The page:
A New York politician proudly unveiled his campaign theme, announcing it with six billboards across Brooklyn in the hope of reaching as many voters as possible. However, as soon as passersby saw the political sign, the controversial message sparked accusations of racism.
While serving as a New York State senator, Eric Adams found himself in the center of controversy. Not long into his campaign, the career Democrat soon encountered accusations of racism toward African-Americans, despite being a black man himself.
In today’s divisive atmosphere, nearly everything can be construed as offensive to someone. Astonishingly, all it took for his credibility to come under fire was a simple billboard.
Adams launched his political campaign with a controversial billboard, which showcased a pair of young black men sagging their pants as part of the urban trend. Along the sides of the sign read the words “Stop the sag!” and “Raise your pants, raise your image” in bold letters, CNN reports.
Adams unveiled the image on six billboards around Brooklyn, hoping to inspire black youths to dress appropriately in order to be taken more seriously by their community. Instead, he received mixed reactions, including some questioning whether the imagery was racist against black males and phobic toward young people’s fashion trends.
Despite receiving mixed responses, Adams is sticking by his billboard’s message. In fact, he believes that changing how America perceives black men starts with changing how black men present themselves, he told The New York Times.
“I was on a subway train, and there was this young man,” State Senator Eric Adams of Brooklyn said. “His behind was showing, literally. He had underwear, but even the underwear was sagging. All the passengers were looking at each other in disgust, but nobody was saying anything.”
But Adams’ dress code campaign didn’t stop at billboards. In yet another controversial move, the Democratic politician launched an ad to support his racial agenda. In the commercial, historically racist imagery is flashed on the screen before Adams addresses the issue.
Still, even those who didn’t disagree with Adams’ campaign argued that saggy pants is a trivial issue that won’t impact the bigger problems facing black men. According to NBC News, some have criticized Adams for wasting money on billboards that simply aren’t effective.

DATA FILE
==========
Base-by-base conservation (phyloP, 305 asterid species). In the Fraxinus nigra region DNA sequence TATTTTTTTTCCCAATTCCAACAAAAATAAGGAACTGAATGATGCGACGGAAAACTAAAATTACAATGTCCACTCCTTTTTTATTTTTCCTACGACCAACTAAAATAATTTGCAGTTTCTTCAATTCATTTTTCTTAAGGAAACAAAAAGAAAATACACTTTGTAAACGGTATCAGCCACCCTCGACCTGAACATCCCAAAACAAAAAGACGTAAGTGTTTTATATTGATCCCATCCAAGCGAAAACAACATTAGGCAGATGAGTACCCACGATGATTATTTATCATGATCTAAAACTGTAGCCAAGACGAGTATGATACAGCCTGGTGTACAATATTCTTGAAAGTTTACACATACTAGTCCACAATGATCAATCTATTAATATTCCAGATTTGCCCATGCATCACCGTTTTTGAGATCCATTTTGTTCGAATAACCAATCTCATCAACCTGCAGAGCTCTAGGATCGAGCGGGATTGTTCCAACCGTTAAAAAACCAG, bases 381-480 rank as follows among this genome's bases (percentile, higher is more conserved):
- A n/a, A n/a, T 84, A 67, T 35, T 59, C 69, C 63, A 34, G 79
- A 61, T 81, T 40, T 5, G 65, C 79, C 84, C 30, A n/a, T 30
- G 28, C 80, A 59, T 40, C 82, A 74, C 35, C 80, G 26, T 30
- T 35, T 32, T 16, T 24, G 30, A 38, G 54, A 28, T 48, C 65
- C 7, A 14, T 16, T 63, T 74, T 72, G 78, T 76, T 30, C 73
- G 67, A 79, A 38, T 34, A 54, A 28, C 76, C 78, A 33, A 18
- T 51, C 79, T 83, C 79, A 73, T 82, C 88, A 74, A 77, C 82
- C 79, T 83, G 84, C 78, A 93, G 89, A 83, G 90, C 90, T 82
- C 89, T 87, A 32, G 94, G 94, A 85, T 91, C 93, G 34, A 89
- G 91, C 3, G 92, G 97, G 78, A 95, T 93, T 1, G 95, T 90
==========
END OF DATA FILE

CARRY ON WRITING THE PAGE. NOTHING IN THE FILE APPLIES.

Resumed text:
“I think there’s other things going on besides someone’s pants being low,” said James Scott, 27, of Brooklyn, his jeans sitting jauntily low on his hips.
But Adams insists that sagging is part and parcel of criminal behavior in youths. He explained that, if adults are willing to teach young people to dress in a way that commands respect, they will feel differently about themselves and, thus, be more likely to act the part.
“It’s part of a larger campaign … to tell our young people and our community as a whole, we are better than this,” Adams told CNN, adding that the sagging trend originated from prison culture. According to the former New York police captain, “I policed all over the city. … The first indicator of whether a young person was in trouble was the way they dressed.”
While many agree with Adams’ point of view, they admit that he’s probably just catering to his core constituency, which is made up mostly of older black voters. So far, his direction has worked well, earning him support in his community on both sides of the political spectrum.
Adams maintains that, when black men sag their pants, they are playing into racial stereotypes and essentially mocking themselves. While he doesn’t think that the message will necessarily convince young people, he hopes that it will inspire their elders to hold them accountable and encourage them to change the way they present themselves.